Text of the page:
Fleeing or Attempting to Elude a Law Enforcement Officer
These days, news stories about police brutality and police shootings of unarmed people permeate our tv screens and radio stations. Fear of the police is no longer a topic kept under wraps, but it has become a subject of everyday life. These increased tensions between the public and law enforcement have also resulted in people being charged with criminal offenses. As law enforcement has the obvious power to arrest and charge people with crimes, this tension can certainly be one sided. If you have found yourself on the wrong side of an interaction with police, it is in your best interest to contact a skilled St. Petersburg criminal lawyer to build your defense.
One of the crimes often charged as a result of this growing tension between the public and the police is Fleeing or eluding a law enforcement officer. Upon reading the title of the criminal charge, it is easy to envision a fugitive engaging law enforcement in a high speed chase followed by a news helicopter. But, as is true with many criminal offenses, laws can be more vague than they initially appear. The crime of fleeing or eluding encompasses a huge amount of factual scenarios.What is Fleeing or Eluding
Florida Statute 316.1935 states that “it is unlawful for the operator of any vehicle, having knowledge that he or she has been ordered to stop such vehicle by a duly authorized law enforcement officer, willfully to refuse or fail to stop the vehicle in compliance with such order or, having stopped in knowing compliance with such order, willfully to flee in an attempt to elude the officer.” A violation under this set of facts is a third degree felony punishable by up to five years in prison, along with hefty fines and probation.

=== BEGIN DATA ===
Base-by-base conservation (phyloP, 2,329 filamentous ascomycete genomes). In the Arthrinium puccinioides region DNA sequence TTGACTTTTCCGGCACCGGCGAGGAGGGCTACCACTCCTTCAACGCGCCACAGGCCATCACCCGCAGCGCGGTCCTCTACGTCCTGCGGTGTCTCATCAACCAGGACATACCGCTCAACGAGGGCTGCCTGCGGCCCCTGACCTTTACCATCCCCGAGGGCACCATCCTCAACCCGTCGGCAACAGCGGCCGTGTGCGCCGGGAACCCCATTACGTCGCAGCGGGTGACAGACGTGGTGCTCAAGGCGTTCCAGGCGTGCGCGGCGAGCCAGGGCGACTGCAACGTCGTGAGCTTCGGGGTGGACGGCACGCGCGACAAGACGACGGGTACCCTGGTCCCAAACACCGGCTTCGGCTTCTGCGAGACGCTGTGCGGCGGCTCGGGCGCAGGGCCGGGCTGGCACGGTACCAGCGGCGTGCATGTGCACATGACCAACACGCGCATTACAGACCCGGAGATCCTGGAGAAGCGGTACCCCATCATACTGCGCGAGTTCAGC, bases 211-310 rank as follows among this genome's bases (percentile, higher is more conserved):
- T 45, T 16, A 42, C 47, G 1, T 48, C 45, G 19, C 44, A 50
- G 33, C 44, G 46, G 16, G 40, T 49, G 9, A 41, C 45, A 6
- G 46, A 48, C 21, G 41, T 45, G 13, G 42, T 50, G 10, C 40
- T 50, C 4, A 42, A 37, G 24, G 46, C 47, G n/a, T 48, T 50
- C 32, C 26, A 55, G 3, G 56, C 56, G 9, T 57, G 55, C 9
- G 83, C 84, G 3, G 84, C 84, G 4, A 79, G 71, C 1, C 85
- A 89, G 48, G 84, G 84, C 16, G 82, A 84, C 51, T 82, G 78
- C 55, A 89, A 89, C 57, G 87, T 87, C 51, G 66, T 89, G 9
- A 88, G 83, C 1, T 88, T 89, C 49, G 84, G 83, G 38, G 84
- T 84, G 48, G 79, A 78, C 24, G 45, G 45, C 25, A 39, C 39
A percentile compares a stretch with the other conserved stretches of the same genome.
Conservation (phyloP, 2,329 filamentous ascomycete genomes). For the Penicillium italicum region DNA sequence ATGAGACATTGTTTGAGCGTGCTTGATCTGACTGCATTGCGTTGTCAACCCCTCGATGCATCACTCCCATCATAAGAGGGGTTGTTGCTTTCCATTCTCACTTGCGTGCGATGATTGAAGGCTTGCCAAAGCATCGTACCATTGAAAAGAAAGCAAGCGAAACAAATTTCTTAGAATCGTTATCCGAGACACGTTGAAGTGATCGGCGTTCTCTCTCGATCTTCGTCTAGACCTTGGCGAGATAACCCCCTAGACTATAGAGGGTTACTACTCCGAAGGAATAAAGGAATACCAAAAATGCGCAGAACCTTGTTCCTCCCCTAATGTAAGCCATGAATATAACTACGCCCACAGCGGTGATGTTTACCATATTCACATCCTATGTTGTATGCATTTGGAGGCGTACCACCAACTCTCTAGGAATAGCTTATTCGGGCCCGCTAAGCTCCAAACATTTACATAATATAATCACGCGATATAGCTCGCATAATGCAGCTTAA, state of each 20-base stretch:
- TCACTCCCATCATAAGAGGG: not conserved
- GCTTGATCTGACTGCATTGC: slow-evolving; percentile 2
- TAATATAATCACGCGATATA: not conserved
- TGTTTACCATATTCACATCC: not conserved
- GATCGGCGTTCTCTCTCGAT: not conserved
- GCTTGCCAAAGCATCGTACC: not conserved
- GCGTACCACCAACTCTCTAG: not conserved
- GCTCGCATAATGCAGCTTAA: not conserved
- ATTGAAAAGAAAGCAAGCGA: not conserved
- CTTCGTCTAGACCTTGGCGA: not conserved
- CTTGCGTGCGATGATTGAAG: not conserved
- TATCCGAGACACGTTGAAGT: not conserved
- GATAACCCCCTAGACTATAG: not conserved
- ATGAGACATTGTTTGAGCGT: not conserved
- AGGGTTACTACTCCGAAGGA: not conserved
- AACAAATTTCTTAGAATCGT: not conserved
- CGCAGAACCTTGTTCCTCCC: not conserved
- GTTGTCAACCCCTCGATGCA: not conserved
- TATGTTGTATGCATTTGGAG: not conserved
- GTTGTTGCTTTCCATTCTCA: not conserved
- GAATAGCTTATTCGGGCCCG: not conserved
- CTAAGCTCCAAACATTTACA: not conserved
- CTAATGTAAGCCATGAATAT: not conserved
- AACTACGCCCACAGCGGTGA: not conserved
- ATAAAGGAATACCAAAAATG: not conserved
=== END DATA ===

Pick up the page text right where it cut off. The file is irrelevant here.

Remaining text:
The fleeing and eluding statute punishes offenses for different circumstances. For example, if you are charged with fleeing from a law enforcement officer, and at the time of the attempted stop the officer had lights and sirens activated, the offense is also considered a third degree felony. However, if during the course of fleeing, the accused drives “at a high speed,” the offense may be upgraded to a second degree felony punishable by up to fifteen years prison or probation.
While the state may be justified in upgrading the levels of certain offenses based on the facts of the case, the fact that a high speed is required to enhance a charge of fleeing or eluding brings up an interesting point. Because the high speed is an enhancement, it is clear that you may be charged with the base offense of fleeing and eluding even if you are driving at an extremely slow speed. This fact flies in the face of the traditional notion that fleeing and eluding involves a high speed chase. The truth is that an officer can charge someone with fleeing even in situations where the parties are moving at a slow speed if they don’t immediately pull over. Because of the vague nature of the law, it is all the more important that you consult with an experienced St. Petersburg criminal defense lawyer if you are charged with fleeing or eluding.
Fleeing or eluding has one other caveat that makes consulting with an attorney all the more critical. If you are found guilty at trial or by a plea of fleeing or eluding, the court is required to convict you and may not withhold adjudication. This means that if you are unable to get your charges reduced or dropped, you face the prospect of becoming a convicted felon with a permanent record.Speak to an Attorney Today
The lawyers at Hanlon Law have the skill and experience necessary to defend you on the charges of fleeing or eluding. Because of the vague law and the harsh penalties, speaking with a skilled St. Petersburg criminal lawyer can make all the difference to your case. Call us today at 727.897.5413.